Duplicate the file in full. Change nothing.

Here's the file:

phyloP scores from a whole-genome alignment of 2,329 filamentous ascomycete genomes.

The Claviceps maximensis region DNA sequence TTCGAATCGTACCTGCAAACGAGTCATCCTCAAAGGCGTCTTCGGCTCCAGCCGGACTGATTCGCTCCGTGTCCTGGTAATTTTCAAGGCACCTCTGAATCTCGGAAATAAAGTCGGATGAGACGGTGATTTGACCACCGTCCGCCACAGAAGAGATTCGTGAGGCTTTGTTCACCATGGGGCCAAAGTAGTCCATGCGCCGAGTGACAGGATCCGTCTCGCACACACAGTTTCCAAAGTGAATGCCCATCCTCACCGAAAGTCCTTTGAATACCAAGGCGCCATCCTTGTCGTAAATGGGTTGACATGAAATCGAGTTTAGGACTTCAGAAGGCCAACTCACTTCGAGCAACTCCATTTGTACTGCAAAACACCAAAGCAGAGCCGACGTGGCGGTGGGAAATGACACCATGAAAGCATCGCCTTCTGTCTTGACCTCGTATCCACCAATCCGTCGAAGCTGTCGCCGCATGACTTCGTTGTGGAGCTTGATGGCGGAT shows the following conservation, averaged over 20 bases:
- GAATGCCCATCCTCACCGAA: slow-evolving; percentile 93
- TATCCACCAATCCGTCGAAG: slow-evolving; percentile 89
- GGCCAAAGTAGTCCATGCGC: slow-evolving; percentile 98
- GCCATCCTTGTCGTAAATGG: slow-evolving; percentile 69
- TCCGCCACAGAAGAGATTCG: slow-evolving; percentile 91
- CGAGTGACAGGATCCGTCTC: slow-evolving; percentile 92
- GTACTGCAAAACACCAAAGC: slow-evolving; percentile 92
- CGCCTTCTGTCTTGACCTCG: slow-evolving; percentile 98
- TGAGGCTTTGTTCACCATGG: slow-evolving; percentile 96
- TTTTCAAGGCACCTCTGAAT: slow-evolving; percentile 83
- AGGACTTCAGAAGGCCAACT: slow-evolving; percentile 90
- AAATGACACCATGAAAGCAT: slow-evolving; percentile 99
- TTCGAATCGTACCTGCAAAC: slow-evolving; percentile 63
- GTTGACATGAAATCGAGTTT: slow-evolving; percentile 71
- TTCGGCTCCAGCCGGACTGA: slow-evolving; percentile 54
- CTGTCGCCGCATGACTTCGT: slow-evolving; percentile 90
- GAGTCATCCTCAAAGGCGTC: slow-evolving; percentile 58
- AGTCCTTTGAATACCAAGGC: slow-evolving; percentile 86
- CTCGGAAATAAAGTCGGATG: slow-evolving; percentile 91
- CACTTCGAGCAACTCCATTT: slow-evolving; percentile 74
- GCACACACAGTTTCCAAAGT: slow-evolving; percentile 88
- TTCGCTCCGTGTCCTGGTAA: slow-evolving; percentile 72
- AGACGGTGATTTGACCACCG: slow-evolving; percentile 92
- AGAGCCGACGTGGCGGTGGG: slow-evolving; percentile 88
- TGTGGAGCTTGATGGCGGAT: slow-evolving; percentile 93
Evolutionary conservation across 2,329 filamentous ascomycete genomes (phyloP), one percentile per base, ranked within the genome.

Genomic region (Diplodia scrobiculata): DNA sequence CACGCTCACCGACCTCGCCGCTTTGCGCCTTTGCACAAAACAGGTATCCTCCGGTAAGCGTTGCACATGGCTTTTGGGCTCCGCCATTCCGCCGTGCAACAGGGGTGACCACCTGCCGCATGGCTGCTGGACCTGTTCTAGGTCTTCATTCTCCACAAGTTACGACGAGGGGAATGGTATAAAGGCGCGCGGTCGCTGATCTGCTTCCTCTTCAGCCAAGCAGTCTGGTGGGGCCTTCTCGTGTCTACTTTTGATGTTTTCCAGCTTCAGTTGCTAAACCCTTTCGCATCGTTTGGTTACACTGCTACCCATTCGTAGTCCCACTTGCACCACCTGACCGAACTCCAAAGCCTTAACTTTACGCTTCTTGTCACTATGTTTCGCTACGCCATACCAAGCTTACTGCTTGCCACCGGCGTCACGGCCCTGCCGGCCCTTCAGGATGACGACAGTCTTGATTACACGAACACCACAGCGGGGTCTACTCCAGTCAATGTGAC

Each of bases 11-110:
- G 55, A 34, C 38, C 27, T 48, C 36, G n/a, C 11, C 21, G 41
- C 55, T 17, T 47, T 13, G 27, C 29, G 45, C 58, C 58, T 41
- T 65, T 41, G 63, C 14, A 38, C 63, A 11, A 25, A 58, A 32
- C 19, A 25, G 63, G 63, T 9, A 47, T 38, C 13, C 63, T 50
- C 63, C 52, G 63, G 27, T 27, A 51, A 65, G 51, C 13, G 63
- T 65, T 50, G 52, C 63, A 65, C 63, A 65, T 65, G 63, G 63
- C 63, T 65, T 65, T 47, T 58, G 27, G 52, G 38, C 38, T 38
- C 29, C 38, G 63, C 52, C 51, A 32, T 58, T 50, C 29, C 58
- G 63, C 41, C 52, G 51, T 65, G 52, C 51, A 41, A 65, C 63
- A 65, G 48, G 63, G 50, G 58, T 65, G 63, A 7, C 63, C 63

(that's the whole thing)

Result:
phyloP scores from a whole-genome alignment of 2,329 filamentous ascomycete genomes.

The Claviceps maximensis region DNA sequence TTCGAATCGTACCTGCAAACGAGTCATCCTCAAAGGCGTCTTCGGCTCCAGCCGGACTGATTCGCTCCGTGTCCTGGTAATTTTCAAGGCACCTCTGAATCTCGGAAATAAAGTCGGATGAGACGGTGATTTGACCACCGTCCGCCACAGAAGAGATTCGTGAGGCTTTGTTCACCATGGGGCCAAAGTAGTCCATGCGCCGAGTGACAGGATCCGTCTCGCACACACAGTTTCCAAAGTGAATGCCCATCCTCACCGAAAGTCCTTTGAATACCAAGGCGCCATCCTTGTCGTAAATGGGTTGACATGAAATCGAGTTTAGGACTTCAGAAGGCCAACTCACTTCGAGCAACTCCATTTGTACTGCAAAACACCAAAGCAGAGCCGACGTGGCGGTGGGAAATGACACCATGAAAGCATCGCCTTCTGTCTTGACCTCGTATCCACCAATCCGTCGAAGCTGTCGCCGCATGACTTCGTTGTGGAGCTTGATGGCGGAT shows the following conservation, averaged over 20 bases:
- GAATGCCCATCCTCACCGAA: slow-evolving; percentile 93
- TATCCACCAATCCGTCGAAG: slow-evolving; percentile 89
- GGCCAAAGTAGTCCATGCGC: slow-evolving; percentile 98
- GCCATCCTTGTCGTAAATGG: slow-evolving; percentile 69
- TCCGCCACAGAAGAGATTCG: slow-evolving; percentile 91
- CGAGTGACAGGATCCGTCTC: slow-evolving; percentile 92
- GTACTGCAAAACACCAAAGC: slow-evolving; percentile 92
- CGCCTTCTGTCTTGACCTCG: slow-evolving; percentile 98
- TGAGGCTTTGTTCACCATGG: slow-evolving; percentile 96
- TTTTCAAGGCACCTCTGAAT: slow-evolving; percentile 83
- AGGACTTCAGAAGGCCAACT: slow-evolving; percentile 90
- AAATGACACCATGAAAGCAT: slow-evolving; percentile 99
- TTCGAATCGTACCTGCAAAC: slow-evolving; percentile 63
- GTTGACATGAAATCGAGTTT: slow-evolving; percentile 71
- TTCGGCTCCAGCCGGACTGA: slow-evolving; percentile 54
- CTGTCGCCGCATGACTTCGT: slow-evolving; percentile 90
- GAGTCATCCTCAAAGGCGTC: slow-evolving; percentile 58
- AGTCCTTTGAATACCAAGGC: slow-evolving; percentile 86
- CTCGGAAATAAAGTCGGATG: slow-evolving; percentile 91
- CACTTCGAGCAACTCCATTT: slow-evolving; percentile 74
- GCACACACAGTTTCCAAAGT: slow-evolving; percentile 88
- TTCGCTCCGTGTCCTGGTAA: slow-evolving; percentile 72
- AGACGGTGATTTGACCACCG: slow-evolving; percentile 92
- AGAGCCGACGTGGCGGTGGG: slow-evolving; percentile 88
- TGTGGAGCTTGATGGCGGAT: slow-evolving; percentile 93
Evolutionary conservation across 2,329 filamentous ascomycete genomes (phyloP), one percentile per base, ranked within the genome.

Genomic region (Diplodia scrobiculata): DNA sequence CACGCTCACCGACCTCGCCGCTTTGCGCCTTTGCACAAAACAGGTATCCTCCGGTAAGCGTTGCACATGGCTTTTGGGCTCCGCCATTCCGCCGTGCAACAGGGGTGACCACCTGCCGCATGGCTGCTGGACCTGTTCTAGGTCTTCATTCTCCACAAGTTACGACGAGGGGAATGGTATAAAGGCGCGCGGTCGCTGATCTGCTTCCTCTTCAGCCAAGCAGTCTGGTGGGGCCTTCTCGTGTCTACTTTTGATGTTTTCCAGCTTCAGTTGCTAAACCCTTTCGCATCGTTTGGTTACACTGCTACCCATTCGTAGTCCCACTTGCACCACCTGACCGAACTCCAAAGCCTTAACTTTACGCTTCTTGTCACTATGTTTCGCTACGCCATACCAAGCTTACTGCTTGCCACCGGCGTCACGGCCCTGCCGGCCCTTCAGGATGACGACAGTCTTGATTACACGAACACCACAGCGGGGTCTACTCCAGTCAATGTGAC

Each of bases 11-110:
- G 55, A 34, C 38, C 27, T 48, C 36, G n/a, C 11, C 21, G 41
- C 55, T 17, T 47, T 13, G 27, C 29, G 45, C 58, C 58, T 41
- T 65, T 41, G 63, C 14, A 38, C 63, A 11, A 25, A 58, A 32
- C 19, A 25, G 63, G 63, T 9, A 47, T 38, C 13, C 63, T 50
- C 63, C 52, G 63, G 27, T 27, A 51, A 65, G 51, C 13, G 63
- T 65, T 50, G 52, C 63, A 65, C 63, A 65, T 65, G 63, G 63
- C 63, T 65, T 65, T 47, T 58, G 27, G 52, G 38, C 38, T 38
- C 29, C 38, G 63, C 52, C 51, A 32, T 58, T 50, C 29, C 58
- G 63, C 41, C 52, G 51, T 65, G 52, C 51, A 41, A 65, C 63
- A 65, G 48, G 63, G 50, G 58, T 65, G 63, A 7, C 63, C 63